Matplotlib Basemap has the ability to transform between coordinate systems. Have a look here. That page says:
In order to plot data on a map, the coordinates of the data must be given in map projection coordinates. Calling a Basemap class instance with the arguments lon, lat will convert lon/lat (in degrees) to x/y map projection coordinates (in meters)....
What you've done gets the long and lat values and plots them like they are any two vectors in R, like you were making a scatterplot. If you plot the object then R goes "Ooh, its a spatial object, I better treat it right" and sets up the axes correctly for a map.
Daniel, are these images from very different seasons? Or times of day? If they are different seasons, then getting good color balance may be pretty tough. But if they are different times of day, then applying a correction for sun angle may help noticably. A good first order approximation for sun angle is to multiply the pixels times 1.0/cos(...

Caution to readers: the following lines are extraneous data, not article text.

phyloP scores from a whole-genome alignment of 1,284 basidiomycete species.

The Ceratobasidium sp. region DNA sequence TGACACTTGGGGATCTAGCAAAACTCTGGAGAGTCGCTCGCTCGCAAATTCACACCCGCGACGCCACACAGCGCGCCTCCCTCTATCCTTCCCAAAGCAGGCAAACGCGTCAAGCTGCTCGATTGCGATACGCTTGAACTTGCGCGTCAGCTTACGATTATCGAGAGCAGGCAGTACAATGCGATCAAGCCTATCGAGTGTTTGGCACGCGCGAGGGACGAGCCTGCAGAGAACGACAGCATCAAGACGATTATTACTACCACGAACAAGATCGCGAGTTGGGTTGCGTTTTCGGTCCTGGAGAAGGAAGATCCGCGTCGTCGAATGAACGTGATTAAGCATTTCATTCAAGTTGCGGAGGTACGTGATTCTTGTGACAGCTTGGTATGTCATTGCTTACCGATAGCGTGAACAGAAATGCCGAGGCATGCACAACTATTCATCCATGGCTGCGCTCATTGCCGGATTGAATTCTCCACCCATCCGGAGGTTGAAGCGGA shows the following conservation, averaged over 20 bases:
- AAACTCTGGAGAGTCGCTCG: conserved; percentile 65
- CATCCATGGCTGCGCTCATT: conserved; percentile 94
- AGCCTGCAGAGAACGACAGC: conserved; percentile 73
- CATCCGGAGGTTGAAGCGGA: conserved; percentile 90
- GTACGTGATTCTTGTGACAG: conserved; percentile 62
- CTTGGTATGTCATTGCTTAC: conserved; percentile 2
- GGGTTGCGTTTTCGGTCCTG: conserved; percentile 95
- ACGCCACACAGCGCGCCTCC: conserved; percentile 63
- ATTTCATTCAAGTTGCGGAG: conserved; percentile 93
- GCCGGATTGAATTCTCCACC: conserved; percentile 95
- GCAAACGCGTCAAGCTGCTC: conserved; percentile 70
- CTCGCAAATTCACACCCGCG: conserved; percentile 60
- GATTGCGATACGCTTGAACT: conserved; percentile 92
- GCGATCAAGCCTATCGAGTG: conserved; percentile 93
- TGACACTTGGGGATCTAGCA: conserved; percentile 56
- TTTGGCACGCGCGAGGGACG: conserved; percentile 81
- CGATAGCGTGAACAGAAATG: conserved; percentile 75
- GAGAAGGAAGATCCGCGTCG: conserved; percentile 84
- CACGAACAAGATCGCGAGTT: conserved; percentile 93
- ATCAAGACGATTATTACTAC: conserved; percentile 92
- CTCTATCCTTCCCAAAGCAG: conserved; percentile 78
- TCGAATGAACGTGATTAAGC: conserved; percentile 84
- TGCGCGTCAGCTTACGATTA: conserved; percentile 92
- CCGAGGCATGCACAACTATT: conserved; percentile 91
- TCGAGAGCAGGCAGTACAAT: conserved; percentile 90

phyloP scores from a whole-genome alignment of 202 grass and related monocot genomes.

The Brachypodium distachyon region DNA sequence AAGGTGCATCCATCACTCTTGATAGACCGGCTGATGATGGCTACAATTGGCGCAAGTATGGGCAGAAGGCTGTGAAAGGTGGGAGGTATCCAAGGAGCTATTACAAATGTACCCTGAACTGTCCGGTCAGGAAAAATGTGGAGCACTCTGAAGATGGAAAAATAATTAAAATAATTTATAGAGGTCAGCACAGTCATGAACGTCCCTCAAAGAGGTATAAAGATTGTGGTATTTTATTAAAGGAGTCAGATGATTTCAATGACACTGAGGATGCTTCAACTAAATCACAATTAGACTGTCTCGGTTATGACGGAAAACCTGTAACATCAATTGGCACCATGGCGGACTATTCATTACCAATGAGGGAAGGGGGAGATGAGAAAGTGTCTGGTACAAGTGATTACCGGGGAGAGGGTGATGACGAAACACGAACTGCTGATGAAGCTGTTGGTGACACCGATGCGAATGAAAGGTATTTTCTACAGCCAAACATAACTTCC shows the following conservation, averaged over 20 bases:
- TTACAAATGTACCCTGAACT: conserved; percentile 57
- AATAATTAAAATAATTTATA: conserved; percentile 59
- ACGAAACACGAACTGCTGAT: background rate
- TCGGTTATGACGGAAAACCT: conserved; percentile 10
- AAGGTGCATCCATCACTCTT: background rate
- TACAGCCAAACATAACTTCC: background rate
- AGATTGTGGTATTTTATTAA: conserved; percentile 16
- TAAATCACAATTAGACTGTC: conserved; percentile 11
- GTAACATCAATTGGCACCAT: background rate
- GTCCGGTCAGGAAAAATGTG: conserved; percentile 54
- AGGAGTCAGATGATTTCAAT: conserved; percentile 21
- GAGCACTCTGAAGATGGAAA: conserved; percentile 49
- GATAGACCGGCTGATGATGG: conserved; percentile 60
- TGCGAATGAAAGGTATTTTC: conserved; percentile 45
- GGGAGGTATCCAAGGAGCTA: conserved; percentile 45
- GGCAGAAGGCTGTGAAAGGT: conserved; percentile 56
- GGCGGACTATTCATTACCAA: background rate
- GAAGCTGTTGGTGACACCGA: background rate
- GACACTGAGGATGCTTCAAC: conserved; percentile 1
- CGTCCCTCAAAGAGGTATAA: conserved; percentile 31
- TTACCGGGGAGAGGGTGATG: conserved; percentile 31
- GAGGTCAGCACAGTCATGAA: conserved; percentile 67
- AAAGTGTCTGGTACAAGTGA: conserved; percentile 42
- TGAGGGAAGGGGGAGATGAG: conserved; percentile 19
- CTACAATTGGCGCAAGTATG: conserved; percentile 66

There is no organized catalog of XYZ tile servers per se. The closest thing is the leaflet-providers project which provides dozens of free basemaps. Code for integrating with leaflet is provided but it should be relatively easy to translate to OpenLayers or other mapping clients.
You could use the data frame clipping option. This allows you to clip certain layers to a polygon extent. It is located in Data Frame Properties -> Data Frame tab at the bottom. By default, it applies this clip to all layers, so you might have to go in and only select the layers you want clipped.
You can find a list of free WMS and TMS services here:
Written to use in the JOSM editor, it should not be too difficult to get the essential information out of it for other software that offers WMS or TMS.
You can use ESRI imagery in QGIS, just add it as a WMTS:
Add WMS/WMTS Layer > NEW > enter a Name and the URL below, press OK > Connect > select a Tileset and Add it to the map
The reason why it doesn't work is because the arguments for is_land(xin, yin) are referencing the grid, and aren't latitudinal and longitudinal coordinates, they're simply the index values.
Since is_land(xin, yin) takes index values and not lat/long coordinates, you need to find out the index values on the map for the coordinates you're interested in.